Saturday, April 29, 2006

After-School Special

I left school a few minutes early on Friday because we couldn't have my last-period class due to scheduling snafus. So I headed over to my coffee shop, as I often do on Fridays after school, to get all of my homework-grading done before the weekend.

My British Lit kids had a homework assignment to read Tennyson's "Charge of the Light Brigade" and write their impression of Tennyson's view of war as based on this poem. They were told to include references to the text. The assignment was for only a paragraph or two of brief analysis: nothing major.

As I read and commented on the paragraphs I was just ... I can't explain it. I hesitate to say "surprised" because I wasn't really surprised. "Happy" is a good word. "Proud" is another. But those aren't quite right, either. It's just that they had written some really nice paragraphs. Topic sentences were clear, succinct, and grammatically correct. Quotes from the poem were relevant, well-interpreted, and (sigh) cited according to MLA guidelines. And quotes weren't little islands among a bunch of sentences saying, "This quote means that ..." These quotes were smoothly integrated into my students' well-worded sentences. There were no sentences that started with "Well, what I think is ..." or "This is like a boring poem and I totally don't understand it but ..."

They even used their commas correctly.

Now, I'm not one of these teachers for whom punctuation is everything (though semicolons are indeed the sweet spice of life). I don't focus on conventions to the neglect of everything else. But I do require that the i's are dotted and the t's are crossed if they're going to turn work in to me. My philosophy is this: content, organization, tone, etc., are hard to learn. Grammar, spelling, and punctuation either (1) have relatively reliable rules that can be learned, or (2) can easily enough be looked up in either MLA or a dictionary. Learn the rules, or at least learn how to find the rules, and then you can devote the rest of your energies to the more difficult tasks of content, organization, tone, etc.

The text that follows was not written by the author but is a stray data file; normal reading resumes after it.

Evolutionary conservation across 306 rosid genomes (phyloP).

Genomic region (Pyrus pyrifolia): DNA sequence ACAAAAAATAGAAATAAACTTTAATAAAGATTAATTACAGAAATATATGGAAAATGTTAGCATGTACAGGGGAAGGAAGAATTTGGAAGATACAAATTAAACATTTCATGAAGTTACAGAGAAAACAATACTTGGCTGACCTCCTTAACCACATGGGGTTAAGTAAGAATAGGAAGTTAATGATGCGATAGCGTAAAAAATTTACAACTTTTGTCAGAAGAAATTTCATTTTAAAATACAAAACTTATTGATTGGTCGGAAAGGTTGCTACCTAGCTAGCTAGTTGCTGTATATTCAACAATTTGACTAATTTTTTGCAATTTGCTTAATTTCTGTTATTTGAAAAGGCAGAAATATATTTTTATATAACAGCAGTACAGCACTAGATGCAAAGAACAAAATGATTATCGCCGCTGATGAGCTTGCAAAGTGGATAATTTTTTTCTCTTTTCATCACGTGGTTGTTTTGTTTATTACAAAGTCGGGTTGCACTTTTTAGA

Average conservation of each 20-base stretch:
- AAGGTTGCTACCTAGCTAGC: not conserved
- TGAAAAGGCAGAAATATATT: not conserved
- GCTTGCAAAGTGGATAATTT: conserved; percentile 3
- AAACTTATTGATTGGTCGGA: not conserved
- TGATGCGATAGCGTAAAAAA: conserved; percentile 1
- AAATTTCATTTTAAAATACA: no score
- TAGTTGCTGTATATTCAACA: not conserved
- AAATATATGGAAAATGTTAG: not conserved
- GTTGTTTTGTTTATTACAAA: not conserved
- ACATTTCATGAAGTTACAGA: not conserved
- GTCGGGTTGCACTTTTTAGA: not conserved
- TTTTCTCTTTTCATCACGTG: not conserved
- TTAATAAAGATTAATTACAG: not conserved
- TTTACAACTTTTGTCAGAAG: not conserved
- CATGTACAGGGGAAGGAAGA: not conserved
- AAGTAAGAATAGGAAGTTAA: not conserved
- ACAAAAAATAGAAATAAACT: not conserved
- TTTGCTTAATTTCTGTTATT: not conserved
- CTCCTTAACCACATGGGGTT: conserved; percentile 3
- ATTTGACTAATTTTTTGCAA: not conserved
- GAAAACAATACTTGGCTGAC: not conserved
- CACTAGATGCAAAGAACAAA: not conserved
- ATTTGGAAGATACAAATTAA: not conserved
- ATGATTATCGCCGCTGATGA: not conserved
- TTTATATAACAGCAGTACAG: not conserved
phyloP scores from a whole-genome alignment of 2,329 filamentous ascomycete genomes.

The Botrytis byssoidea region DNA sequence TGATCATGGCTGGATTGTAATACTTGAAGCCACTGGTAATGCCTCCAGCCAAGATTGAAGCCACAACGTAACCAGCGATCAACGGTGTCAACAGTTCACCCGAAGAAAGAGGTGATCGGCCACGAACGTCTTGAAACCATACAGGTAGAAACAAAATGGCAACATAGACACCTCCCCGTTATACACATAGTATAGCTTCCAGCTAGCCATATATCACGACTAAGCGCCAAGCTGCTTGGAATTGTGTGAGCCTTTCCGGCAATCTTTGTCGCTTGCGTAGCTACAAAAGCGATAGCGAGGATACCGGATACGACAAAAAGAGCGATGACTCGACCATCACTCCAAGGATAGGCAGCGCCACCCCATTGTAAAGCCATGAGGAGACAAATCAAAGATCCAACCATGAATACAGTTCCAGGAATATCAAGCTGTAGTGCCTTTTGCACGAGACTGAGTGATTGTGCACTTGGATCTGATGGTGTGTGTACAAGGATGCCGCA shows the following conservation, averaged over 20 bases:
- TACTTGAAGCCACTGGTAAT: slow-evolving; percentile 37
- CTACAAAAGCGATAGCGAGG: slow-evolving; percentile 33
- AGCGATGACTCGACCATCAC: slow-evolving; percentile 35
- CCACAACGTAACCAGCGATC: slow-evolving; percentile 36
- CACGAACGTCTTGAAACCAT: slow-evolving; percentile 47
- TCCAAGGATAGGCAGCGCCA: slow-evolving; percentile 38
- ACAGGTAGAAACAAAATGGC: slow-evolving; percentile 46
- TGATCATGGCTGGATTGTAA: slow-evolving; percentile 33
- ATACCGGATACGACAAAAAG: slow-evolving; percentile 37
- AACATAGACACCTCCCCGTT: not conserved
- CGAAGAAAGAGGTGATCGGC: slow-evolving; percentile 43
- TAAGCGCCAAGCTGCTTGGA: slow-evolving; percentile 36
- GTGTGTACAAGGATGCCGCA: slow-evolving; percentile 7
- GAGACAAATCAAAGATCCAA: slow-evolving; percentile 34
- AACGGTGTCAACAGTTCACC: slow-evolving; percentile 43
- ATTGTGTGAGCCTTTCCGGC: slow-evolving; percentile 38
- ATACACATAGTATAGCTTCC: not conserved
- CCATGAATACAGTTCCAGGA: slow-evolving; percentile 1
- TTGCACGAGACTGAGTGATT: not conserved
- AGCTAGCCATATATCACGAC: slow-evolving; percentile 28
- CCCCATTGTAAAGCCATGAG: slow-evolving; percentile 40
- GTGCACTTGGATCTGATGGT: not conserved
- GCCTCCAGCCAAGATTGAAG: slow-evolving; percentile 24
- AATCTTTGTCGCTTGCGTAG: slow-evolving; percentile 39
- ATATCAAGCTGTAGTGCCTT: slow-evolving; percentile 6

The paragraphs I read today were well organized. The analyses were basically good at worst, and original and thought-provoking at best. The content was better than I expected. And the punctuation, citations, spelling, etc., were done correctly.

I was thrilled. Perhaps "thrilled" is the word I'm looking for.

These kids are learning. Or else they are cheating. But I don't think they are. They're good kids. And I am a happy teacher lady.

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